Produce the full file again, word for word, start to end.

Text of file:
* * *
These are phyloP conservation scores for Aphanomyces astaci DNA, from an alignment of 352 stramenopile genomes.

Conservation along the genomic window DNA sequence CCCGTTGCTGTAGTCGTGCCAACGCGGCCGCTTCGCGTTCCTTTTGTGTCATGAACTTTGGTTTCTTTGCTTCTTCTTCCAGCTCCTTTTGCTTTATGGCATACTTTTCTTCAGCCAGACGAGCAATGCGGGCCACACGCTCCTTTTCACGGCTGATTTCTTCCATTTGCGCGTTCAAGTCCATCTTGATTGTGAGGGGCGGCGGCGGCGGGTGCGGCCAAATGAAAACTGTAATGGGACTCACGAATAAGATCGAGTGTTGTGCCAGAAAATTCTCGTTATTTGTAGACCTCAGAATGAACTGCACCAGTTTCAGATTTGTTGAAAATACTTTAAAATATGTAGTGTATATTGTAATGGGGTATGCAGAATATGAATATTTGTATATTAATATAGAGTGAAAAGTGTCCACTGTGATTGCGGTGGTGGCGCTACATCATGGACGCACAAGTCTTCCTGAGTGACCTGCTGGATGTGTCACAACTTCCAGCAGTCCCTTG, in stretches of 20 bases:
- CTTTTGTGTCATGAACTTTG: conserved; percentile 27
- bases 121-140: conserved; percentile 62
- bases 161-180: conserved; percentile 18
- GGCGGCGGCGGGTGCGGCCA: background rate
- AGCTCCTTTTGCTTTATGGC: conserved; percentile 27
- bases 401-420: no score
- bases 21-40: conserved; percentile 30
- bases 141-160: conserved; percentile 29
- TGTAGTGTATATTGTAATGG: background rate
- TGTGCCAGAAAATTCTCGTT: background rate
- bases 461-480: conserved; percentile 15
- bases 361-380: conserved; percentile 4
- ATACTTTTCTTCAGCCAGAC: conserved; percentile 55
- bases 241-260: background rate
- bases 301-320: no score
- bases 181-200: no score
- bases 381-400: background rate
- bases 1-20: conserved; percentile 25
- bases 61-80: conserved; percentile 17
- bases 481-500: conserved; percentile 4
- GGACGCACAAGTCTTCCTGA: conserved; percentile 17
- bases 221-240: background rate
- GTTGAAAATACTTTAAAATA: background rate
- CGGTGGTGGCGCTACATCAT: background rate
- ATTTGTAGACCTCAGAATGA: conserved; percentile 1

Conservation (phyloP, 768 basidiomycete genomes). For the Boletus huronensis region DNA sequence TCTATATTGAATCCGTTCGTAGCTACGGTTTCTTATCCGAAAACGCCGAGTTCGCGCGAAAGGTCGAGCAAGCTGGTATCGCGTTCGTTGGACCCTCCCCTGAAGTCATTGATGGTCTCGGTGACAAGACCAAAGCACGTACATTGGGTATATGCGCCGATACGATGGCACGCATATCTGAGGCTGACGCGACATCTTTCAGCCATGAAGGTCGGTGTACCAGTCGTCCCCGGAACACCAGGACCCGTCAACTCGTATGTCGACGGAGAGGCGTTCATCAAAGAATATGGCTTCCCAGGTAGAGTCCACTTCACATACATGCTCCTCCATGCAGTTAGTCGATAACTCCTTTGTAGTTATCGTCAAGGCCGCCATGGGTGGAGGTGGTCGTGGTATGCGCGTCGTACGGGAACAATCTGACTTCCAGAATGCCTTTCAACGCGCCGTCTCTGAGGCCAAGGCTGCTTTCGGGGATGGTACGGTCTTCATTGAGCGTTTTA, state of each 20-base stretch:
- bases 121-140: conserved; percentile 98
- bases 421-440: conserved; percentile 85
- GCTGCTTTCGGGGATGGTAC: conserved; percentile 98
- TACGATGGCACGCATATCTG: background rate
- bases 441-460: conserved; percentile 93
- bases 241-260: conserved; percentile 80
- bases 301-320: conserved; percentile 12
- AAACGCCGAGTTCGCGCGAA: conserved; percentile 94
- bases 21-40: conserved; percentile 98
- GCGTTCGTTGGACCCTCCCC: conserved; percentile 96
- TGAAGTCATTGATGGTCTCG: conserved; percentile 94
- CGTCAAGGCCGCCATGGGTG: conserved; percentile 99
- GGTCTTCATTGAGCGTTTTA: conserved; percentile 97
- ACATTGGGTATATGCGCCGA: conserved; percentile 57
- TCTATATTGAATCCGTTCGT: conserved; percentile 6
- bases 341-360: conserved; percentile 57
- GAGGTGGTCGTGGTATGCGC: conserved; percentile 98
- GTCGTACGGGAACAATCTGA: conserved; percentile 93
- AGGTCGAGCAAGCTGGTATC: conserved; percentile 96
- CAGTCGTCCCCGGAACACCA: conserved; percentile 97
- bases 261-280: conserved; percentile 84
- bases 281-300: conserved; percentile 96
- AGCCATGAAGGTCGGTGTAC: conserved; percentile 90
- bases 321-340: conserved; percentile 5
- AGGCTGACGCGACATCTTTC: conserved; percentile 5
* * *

These are phyloP conservation scores for Aphanomyces astaci DNA, from an alignment of 352 stramenopile genomes.

Conservation along the genomic window DNA sequence CCCGTTGCTGTAGTCGTGCCAACGCGGCCGCTTCGCGTTCCTTTTGTGTCATGAACTTTGGTTTCTTTGCTTCTTCTTCCAGCTCCTTTTGCTTTATGGCATACTTTTCTTCAGCCAGACGAGCAATGCGGGCCACACGCTCCTTTTCACGGCTGATTTCTTCCATTTGCGCGTTCAAGTCCATCTTGATTGTGAGGGGCGGCGGCGGCGGGTGCGGCCAAATGAAAACTGTAATGGGACTCACGAATAAGATCGAGTGTTGTGCCAGAAAATTCTCGTTATTTGTAGACCTCAGAATGAACTGCACCAGTTTCAGATTTGTTGAAAATACTTTAAAATATGTAGTGTATATTGTAATGGGGTATGCAGAATATGAATATTTGTATATTAATATAGAGTGAAAAGTGTCCACTGTGATTGCGGTGGTGGCGCTACATCATGGACGCACAAGTCTTCCTGAGTGACCTGCTGGATGTGTCACAACTTCCAGCAGTCCCTTG, in stretches of 20 bases:
- CTTTTGTGTCATGAACTTTG: conserved; percentile 27
- bases 121-140: conserved; percentile 62
- bases 161-180: conserved; percentile 18
- GGCGGCGGCGGGTGCGGCCA: background rate
- AGCTCCTTTTGCTTTATGGC: conserved; percentile 27
- bases 401-420: no score
- bases 21-40: conserved; percentile 30
- bases 141-160: conserved; percentile 29
- TGTAGTGTATATTGTAATGG: background rate
- TGTGCCAGAAAATTCTCGTT: background rate
- bases 461-480: conserved; percentile 15
- bases 361-380: conserved; percentile 4
- ATACTTTTCTTCAGCCAGAC: conserved; percentile 55
- bases 241-260: background rate
- bases 301-320: no score
- bases 181-200: no score
- bases 381-400: background rate
- bases 1-20: conserved; percentile 25
- bases 61-80: conserved; percentile 17
- bases 481-500: conserved; percentile 4
- GGACGCACAAGTCTTCCTGA: conserved; percentile 17
- bases 221-240: background rate
- GTTGAAAATACTTTAAAATA: background rate
- CGGTGGTGGCGCTACATCAT: background rate
- ATTTGTAGACCTCAGAATGA: conserved; percentile 1

Conservation (phyloP, 768 basidiomycete genomes). For the Boletus huronensis region DNA sequence TCTATATTGAATCCGTTCGTAGCTACGGTTTCTTATCCGAAAACGCCGAGTTCGCGCGAAAGGTCGAGCAAGCTGGTATCGCGTTCGTTGGACCCTCCCCTGAAGTCATTGATGGTCTCGGTGACAAGACCAAAGCACGTACATTGGGTATATGCGCCGATACGATGGCACGCATATCTGAGGCTGACGCGACATCTTTCAGCCATGAAGGTCGGTGTACCAGTCGTCCCCGGAACACCAGGACCCGTCAACTCGTATGTCGACGGAGAGGCGTTCATCAAAGAATATGGCTTCCCAGGTAGAGTCCACTTCACATACATGCTCCTCCATGCAGTTAGTCGATAACTCCTTTGTAGTTATCGTCAAGGCCGCCATGGGTGGAGGTGGTCGTGGTATGCGCGTCGTACGGGAACAATCTGACTTCCAGAATGCCTTTCAACGCGCCGTCTCTGAGGCCAAGGCTGCTTTCGGGGATGGTACGGTCTTCATTGAGCGTTTTA, state of each 20-base stretch:
- bases 121-140: conserved; percentile 98
- bases 421-440: conserved; percentile 85
- GCTGCTTTCGGGGATGGTAC: conserved; percentile 98
- TACGATGGCACGCATATCTG: background rate
- bases 441-460: conserved; percentile 93
- bases 241-260: conserved; percentile 80
- bases 301-320: conserved; percentile 12
- AAACGCCGAGTTCGCGCGAA: conserved; percentile 94
- bases 21-40: conserved; percentile 98
- GCGTTCGTTGGACCCTCCCC: conserved; percentile 96
- TGAAGTCATTGATGGTCTCG: conserved; percentile 94
- CGTCAAGGCCGCCATGGGTG: conserved; percentile 99
- GGTCTTCATTGAGCGTTTTA: conserved; percentile 97
- ACATTGGGTATATGCGCCGA: conserved; percentile 57
- TCTATATTGAATCCGTTCGT: conserved; percentile 6
- bases 341-360: conserved; percentile 57
- GAGGTGGTCGTGGTATGCGC: conserved; percentile 98
- GTCGTACGGGAACAATCTGA: conserved; percentile 93
- AGGTCGAGCAAGCTGGTATC: conserved; percentile 96
- CAGTCGTCCCCGGAACACCA: conserved; percentile 97
- bases 261-280: conserved; percentile 84
- bases 281-300: conserved; percentile 96
- AGCCATGAAGGTCGGTGTAC: conserved; percentile 90
- bases 321-340: conserved; percentile 5
- AGGCTGACGCGACATCTTTC: conserved; percentile 5